With the revelation that it's now possible to achieve an A grade in GCSE music without being able to read standard notation, people are once again debating the importance of notes and staves in the modern musical world.
Blur frontman Damon Albarn has told BBC Music magazine that "The idea of [staff notation] being completely absent from the most important exams of your childhood is disgraceful," while cellist Julian Lloyd Webber believes that it's like trying to "Study a language without studying the alphabet".
Speaking as someone who was taught to read music as a child, I have mixed views on this issue. On the one hand, I believe that the ability to read music is a valuable skill to have – it enables you to learn parts faster and more accurately than when you have to rely exclusively on your ear – but I don't think it's fair that non-reading musicians should be any less respected.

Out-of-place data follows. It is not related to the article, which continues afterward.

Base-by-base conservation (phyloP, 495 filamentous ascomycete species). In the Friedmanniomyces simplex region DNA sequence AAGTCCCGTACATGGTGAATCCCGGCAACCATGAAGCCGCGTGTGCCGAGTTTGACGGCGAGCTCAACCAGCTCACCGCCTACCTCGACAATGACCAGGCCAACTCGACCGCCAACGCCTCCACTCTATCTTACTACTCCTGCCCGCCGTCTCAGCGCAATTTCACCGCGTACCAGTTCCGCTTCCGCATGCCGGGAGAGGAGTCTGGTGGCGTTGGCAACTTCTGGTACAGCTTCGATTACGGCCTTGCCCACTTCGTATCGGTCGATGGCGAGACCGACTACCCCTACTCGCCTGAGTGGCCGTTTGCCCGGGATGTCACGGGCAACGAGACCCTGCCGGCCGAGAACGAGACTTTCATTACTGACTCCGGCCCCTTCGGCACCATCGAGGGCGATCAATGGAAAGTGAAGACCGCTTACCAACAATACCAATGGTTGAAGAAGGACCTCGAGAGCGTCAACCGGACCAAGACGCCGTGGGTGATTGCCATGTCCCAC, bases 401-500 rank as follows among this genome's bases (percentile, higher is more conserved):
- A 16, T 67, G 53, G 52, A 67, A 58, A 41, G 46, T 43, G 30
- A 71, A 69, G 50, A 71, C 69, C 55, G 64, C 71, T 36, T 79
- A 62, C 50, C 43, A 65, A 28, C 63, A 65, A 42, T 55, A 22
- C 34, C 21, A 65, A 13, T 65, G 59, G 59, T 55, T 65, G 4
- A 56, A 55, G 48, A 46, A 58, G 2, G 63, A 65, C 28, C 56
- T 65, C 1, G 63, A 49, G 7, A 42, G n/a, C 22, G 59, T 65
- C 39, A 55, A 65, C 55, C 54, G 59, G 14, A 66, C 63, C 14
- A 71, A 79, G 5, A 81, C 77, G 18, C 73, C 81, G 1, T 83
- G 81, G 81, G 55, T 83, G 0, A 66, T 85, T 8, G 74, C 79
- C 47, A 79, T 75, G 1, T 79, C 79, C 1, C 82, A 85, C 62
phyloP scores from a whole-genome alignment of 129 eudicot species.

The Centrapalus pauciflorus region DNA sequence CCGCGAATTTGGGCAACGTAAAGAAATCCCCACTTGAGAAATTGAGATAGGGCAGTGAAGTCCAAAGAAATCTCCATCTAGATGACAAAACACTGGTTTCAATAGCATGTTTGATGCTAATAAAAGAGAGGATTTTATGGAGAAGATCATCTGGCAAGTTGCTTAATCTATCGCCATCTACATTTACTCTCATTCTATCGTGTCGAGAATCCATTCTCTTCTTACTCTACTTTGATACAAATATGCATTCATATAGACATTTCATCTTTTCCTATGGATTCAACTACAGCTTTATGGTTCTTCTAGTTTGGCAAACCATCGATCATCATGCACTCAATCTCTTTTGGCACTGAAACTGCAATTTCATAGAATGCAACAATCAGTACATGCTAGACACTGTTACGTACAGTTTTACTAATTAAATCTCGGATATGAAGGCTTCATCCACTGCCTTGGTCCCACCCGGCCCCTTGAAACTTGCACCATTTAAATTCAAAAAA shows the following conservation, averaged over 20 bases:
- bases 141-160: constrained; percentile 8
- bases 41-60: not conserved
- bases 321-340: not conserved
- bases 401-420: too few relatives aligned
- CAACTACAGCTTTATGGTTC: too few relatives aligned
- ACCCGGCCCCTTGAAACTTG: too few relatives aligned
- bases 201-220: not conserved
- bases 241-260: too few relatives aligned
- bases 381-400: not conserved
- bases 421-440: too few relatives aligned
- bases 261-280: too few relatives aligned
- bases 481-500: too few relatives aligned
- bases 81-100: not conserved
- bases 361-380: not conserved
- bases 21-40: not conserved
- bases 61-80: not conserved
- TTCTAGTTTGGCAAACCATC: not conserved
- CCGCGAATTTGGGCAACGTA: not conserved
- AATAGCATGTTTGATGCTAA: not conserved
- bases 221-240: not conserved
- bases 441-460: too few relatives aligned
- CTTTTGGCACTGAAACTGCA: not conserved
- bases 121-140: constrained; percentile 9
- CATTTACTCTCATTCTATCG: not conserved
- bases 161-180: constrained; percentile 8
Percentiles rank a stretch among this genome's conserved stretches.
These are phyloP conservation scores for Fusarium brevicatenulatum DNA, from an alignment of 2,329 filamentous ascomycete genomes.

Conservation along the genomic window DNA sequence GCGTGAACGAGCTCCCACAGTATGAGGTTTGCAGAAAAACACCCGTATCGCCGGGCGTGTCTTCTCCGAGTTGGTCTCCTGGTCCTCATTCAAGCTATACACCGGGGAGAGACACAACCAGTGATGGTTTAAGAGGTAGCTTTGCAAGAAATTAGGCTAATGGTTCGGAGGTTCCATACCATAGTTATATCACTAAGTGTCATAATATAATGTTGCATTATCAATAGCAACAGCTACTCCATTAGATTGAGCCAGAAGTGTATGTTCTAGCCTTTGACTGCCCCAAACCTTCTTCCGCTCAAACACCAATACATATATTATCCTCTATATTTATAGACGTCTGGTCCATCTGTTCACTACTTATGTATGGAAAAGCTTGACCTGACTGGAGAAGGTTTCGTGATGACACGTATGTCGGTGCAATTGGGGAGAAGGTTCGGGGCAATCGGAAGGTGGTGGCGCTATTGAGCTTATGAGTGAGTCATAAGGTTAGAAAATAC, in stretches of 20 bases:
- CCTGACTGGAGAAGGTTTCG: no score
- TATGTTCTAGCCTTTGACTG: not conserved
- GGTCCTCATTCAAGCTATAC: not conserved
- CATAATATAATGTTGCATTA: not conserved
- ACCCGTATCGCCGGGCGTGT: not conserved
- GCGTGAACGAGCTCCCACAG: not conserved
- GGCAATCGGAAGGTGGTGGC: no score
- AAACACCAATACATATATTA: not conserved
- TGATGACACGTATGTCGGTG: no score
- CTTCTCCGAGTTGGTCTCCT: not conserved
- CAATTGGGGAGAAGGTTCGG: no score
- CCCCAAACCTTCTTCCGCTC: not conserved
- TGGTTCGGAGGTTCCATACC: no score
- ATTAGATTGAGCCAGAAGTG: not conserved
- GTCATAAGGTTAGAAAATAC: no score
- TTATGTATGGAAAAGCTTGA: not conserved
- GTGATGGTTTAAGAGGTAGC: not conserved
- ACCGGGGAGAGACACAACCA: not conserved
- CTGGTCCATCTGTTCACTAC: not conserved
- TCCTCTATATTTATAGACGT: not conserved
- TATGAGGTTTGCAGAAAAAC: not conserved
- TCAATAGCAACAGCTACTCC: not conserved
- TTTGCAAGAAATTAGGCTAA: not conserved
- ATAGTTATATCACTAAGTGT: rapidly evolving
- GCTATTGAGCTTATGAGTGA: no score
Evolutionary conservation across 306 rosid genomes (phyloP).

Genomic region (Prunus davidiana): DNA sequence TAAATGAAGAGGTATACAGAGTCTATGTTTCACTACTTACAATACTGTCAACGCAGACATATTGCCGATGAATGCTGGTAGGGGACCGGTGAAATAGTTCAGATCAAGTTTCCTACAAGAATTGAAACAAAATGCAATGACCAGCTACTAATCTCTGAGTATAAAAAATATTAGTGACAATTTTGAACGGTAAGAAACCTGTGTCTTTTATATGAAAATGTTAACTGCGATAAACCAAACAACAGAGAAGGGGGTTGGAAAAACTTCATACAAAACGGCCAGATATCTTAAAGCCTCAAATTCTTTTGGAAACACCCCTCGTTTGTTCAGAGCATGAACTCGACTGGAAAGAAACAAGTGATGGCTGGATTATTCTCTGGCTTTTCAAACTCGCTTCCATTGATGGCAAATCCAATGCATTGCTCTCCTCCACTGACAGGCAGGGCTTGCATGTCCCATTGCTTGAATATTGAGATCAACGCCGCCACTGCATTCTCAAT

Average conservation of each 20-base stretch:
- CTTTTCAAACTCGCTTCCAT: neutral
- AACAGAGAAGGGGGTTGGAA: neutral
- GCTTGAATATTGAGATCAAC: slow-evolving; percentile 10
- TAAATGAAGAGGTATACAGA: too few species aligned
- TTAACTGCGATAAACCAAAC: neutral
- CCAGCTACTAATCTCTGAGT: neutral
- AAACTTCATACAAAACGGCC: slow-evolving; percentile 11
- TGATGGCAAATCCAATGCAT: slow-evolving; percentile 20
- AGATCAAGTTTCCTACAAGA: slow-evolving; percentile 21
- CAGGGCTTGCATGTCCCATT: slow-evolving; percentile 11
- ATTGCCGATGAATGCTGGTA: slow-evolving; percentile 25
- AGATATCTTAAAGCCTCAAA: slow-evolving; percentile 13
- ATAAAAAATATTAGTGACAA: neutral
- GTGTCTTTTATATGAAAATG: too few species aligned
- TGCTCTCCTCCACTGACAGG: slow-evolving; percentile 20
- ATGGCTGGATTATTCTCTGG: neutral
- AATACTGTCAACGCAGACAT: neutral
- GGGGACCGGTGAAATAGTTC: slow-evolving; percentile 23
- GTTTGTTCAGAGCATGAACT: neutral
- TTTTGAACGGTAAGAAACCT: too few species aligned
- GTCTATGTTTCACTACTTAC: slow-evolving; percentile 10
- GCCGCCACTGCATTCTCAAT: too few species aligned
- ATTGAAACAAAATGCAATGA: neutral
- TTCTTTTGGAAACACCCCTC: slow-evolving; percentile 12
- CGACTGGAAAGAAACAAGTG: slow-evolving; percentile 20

A changing world
Modern technology – the computer in particular – has levelled the creative playing field, making it possible for just about anyone to start making music. It really doesn't matter if you can't notate – or, in fact, if you can't play an instrument.
In the end, what's important is the quality of the music you produce – your methods shouldn't be an issue. If a 16-year old can create a great dance record without knowing the difference between a crotchet and a quaver, what's the problem? A lack of classical training shouldn't prohibit people from being recognised for their talents.
Of course, if you want to become a concert pianist or an orchestral arranger, music notation remains vital, but I certainly don't think children should be forced to learn it if it won't be of any practical benefit. Ultimately, the greatest music is made when people are allowed to express themselves in the way the suits them best.